Rat: It's What's for Dinner?

China's latest food scare involves the unpopular rodents masquerading, with the help of other ingredients, as lamb.
More
chinaratmeat.jpgA traditional dish prepared with rat meat in Yangshuo, China. (Wikimedia Commons)

Rat meat + gelatin + red food coloring + nitrates = lamb. Have you tried it yet?

"This is what a 'complete' sheep looks like," reads a caption under the photoshopped image of a sheep with Jerry from Tom and Jerry as its head. The image was posted by @无锡微生活, an account that focuses on reporting news related to the city of Wuxi in Jiangsu province, on Sina Weibo, China's Twitter, "Now, you know why your stomach hurts."

The post refers to yet another major case of food safety scandal in China. 63 people were arrested for selling fox, mink, rat, and other meat doused in various chemicals as lamb in Shanghai and Jiangsu province for about $1.6 million. None of the meat products used as ingredients had undergone inspection. According to police reports, those arrested have been selling counterfeit lamb products since 2009.

Chinese Web users reacted in disgust and outrage at the news, especially aghast at the suggestion that fake lamb meat has made its way into some of China's most popular restaurants like the hot pot chain Little Fat Sheep.

"This is absolutely nauseating!" wrote many users, attaching images of vomiting emoticons to their comments. "Just imagine -- you think you're eating some lamb skewers, but what you are actually eating is some furry rats. How will I dare eat lamb again?" lamented user @ 无锡24小时.

Sadly, this incident is not an anomaly but part of a larger trend of food safety crimes in China. A widely circulated image on Weibo lists 10 food hazard scandals that have surfaced in the past few years. Fake beef, fake lamb, toxic chicken feet, diseased ducks -- almost all types of commonly consumed meat made the list.

"The dead pigs made people taste pork soup [in their tap water] . The emergence of H7N9 virus made us shrink back into our own homes. The head of the twelve Chinese zodiac have now finally risen, too ... Give us a reason to eat without worry," challenged @ 无锡微生活 in the image mentioned above. The tweet has since been deleted.

"I'll just have to not eat meat as much as possible. I guess I'll lose weight," commented user @ 永远的_五月曙光 with a weak attempt at humor.

In the midst of such laments, however, some Internet users have sprung to acts of self-preservation.

"Popular science: how to differentiate between genuine and fake lamb!" reads another post by @无锡微生活. In it, the user compares photos of real and fake lamb and explains what differences to look for.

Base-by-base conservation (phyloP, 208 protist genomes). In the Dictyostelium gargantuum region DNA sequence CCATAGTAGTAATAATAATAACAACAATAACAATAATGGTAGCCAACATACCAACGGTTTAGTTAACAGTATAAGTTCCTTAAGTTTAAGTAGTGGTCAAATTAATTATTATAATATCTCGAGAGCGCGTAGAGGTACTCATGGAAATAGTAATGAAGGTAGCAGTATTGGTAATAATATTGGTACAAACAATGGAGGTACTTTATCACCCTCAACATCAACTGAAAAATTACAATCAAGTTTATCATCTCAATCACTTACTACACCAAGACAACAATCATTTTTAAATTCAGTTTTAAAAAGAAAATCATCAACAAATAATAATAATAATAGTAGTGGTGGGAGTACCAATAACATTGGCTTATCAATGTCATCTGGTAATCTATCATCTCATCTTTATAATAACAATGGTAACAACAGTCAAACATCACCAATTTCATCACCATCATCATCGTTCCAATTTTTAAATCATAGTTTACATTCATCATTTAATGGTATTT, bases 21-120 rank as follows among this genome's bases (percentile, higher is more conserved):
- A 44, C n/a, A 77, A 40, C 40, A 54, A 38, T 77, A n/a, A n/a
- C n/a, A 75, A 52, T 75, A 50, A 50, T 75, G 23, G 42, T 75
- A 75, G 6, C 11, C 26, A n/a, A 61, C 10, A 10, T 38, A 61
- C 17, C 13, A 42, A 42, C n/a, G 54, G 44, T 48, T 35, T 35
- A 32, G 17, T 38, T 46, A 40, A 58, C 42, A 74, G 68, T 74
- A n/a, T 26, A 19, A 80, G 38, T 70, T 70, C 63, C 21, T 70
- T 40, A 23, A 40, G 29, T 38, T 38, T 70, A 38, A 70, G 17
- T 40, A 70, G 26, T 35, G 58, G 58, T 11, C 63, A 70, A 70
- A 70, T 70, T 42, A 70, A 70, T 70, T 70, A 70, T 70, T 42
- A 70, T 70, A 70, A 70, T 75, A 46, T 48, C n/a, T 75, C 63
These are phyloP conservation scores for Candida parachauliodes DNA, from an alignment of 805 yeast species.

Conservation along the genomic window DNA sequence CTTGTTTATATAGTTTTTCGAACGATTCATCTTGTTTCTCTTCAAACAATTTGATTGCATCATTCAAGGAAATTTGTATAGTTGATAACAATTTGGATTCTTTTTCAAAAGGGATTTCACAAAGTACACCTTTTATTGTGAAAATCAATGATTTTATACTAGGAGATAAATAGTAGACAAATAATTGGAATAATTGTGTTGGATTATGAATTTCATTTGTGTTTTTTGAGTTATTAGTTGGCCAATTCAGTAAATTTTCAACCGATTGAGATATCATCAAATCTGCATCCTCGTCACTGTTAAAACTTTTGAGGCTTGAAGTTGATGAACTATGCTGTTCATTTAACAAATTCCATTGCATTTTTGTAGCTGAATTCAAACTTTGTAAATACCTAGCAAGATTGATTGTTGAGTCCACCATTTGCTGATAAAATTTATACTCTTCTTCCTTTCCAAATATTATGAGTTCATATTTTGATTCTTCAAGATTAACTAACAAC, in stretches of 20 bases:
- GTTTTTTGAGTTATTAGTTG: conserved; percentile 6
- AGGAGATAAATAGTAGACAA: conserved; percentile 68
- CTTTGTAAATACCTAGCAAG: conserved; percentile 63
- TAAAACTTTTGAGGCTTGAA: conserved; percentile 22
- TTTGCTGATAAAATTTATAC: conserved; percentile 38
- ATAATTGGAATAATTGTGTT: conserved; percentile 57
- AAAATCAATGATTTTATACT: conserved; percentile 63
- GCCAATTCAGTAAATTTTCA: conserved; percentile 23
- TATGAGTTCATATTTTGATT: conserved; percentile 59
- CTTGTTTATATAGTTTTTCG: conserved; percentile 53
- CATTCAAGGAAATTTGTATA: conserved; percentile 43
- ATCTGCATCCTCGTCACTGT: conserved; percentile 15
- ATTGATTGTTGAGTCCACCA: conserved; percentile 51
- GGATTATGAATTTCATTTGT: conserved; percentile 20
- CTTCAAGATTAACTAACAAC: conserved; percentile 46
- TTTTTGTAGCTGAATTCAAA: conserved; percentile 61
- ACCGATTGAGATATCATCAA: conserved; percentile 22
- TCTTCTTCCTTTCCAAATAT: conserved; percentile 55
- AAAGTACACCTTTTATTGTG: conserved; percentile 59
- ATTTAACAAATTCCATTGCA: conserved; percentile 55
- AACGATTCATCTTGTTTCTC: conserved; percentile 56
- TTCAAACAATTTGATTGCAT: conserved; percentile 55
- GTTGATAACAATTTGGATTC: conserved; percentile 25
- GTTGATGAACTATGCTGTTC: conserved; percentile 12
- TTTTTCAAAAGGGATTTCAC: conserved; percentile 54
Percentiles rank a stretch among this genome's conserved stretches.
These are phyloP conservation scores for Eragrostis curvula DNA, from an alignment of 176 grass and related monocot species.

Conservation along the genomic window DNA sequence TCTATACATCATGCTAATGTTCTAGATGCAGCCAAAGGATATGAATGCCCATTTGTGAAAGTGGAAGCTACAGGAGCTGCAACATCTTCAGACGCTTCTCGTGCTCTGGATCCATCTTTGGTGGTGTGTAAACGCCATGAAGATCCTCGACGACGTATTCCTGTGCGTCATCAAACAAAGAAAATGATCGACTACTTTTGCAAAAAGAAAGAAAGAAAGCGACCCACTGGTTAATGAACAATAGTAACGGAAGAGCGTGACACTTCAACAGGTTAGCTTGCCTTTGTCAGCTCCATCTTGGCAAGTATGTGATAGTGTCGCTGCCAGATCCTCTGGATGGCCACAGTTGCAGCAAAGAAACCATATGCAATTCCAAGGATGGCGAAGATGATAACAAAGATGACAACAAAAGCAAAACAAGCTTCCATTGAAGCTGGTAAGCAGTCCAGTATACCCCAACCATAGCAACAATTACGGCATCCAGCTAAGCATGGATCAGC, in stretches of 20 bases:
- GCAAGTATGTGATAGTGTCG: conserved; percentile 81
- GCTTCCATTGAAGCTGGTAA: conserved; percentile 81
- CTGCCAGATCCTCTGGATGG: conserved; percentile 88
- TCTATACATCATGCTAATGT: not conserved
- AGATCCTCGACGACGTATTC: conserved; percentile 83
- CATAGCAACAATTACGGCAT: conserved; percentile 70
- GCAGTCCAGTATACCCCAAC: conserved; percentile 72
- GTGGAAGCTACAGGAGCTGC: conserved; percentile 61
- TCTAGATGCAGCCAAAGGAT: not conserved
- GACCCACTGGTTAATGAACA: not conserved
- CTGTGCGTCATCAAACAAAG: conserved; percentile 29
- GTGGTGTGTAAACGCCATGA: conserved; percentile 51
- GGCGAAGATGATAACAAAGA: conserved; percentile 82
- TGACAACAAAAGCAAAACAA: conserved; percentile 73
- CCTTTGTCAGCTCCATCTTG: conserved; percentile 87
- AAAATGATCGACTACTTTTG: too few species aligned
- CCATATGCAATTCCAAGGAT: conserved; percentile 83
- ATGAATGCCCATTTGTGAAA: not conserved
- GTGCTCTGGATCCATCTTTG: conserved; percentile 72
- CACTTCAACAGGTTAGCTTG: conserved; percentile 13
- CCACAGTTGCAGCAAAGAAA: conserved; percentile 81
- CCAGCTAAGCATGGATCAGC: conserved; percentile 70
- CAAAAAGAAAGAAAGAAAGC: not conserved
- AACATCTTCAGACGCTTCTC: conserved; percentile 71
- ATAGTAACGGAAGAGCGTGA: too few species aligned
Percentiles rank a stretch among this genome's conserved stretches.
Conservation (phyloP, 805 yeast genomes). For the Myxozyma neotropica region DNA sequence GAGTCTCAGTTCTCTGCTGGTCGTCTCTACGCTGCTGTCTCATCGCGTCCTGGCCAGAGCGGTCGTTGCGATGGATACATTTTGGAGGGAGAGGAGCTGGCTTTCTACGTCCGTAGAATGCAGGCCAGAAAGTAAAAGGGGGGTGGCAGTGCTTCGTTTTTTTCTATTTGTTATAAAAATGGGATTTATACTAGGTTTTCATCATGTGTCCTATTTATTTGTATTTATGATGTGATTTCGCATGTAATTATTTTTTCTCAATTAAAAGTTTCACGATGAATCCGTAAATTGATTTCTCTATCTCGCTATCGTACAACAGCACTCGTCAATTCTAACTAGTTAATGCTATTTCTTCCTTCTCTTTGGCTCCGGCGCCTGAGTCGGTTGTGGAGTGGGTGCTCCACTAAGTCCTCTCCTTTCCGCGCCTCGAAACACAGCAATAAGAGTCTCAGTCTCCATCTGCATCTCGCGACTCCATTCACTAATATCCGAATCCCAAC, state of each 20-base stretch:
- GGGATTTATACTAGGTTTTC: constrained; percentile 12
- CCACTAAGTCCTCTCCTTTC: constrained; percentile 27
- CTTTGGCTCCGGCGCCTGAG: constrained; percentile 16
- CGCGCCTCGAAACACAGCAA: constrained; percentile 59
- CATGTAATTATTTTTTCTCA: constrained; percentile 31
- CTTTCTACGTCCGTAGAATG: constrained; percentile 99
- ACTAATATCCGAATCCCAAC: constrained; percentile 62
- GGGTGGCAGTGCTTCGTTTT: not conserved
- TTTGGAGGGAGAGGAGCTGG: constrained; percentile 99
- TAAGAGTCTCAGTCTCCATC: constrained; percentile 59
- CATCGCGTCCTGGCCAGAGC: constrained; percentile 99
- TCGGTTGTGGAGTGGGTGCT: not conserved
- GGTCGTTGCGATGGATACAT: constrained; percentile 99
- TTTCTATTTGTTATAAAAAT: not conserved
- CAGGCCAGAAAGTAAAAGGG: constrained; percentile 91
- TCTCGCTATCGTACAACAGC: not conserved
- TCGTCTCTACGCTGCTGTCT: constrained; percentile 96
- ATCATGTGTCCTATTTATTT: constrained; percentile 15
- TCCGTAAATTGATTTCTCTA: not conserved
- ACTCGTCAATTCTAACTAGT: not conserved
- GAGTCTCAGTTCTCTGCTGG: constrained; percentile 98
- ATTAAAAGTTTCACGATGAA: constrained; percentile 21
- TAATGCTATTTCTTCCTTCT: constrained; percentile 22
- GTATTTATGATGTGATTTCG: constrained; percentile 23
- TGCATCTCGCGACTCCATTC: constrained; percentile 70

"Real lamb has very clear red and white lines. Fake lamb has no obvious lines."

"In fake lamb, the red and white parts are separate. In real lamb, the red and white parts merge together."

"After defrosting, the white and red parts of fake lamb come apart very easily at a slight touch. With real lamb, however, the red and white parts stick together."

The post ends with photos of two pieces of cooked meat and the question: "These two pieces of 'lamb'--which is genuine? Which is fake?"

Tea Leaf Nation has not confirmed the effectiveness of these methods.

chinaratmeat.jpgAs various cases of food hazards continue to plague the country, Chinese people seem to have learned one thing: you must protect yourself. When you cannot trust that the meat, vegetables, oil, and water you are consuming are safe, you have only yourself to trust.

The lesson of the fake-lamb incident: be street-smart.

As one user summarized: "Don't eat meat outside. If you need to eat meat, cook it at home. Plant your own vegetables. Raise your own pork. Do it all yourself -- it's the only way you can eat without worrying.


This post also appears at Tea Leaf Nation, an Atlantic partner site.

Jump to comments
Get Today's Top Stories in Your Inbox (preview)

Social Security: The Greatest Government Policy of All Time?

It's the most effective anti-poverty program in U.S. history. So why do some people hate it?


Elsewhere on the web

Join the Discussion

After you comment, click Post. If you’re not already logged in you will be asked to log in or register. blog comments powered by Disqus

Video

Adventures in Legal Weed

Colorado is now well into its first year as the first state to legalize recreational marijuana. How's it going? James Hamblin visits Aspen.

Video

What Makes a Story Great?

The storytellers behind House of CardsandThis American Life reflect on the creative process.

Video

Tracing Sriracha's Origin to Thailand

Ever wonder how the wildly popular hot sauce got its name? It all started in Si Racha.

Video

Where Confiscated Wildlife Ends Up

A government facility outside of Denver houses more than a million products of the illegal wildlife trade, from tigers and bears to bald eagles.

Video

Is Wine Healthy?

James Hamblin prepares to impress his date with knowledge about the health benefits of wine.

Video

The World's Largest Balloon Festival

Nine days, more than 700 balloons, and a whole lot of hot air

Writers

Up
Down

More in China

Just In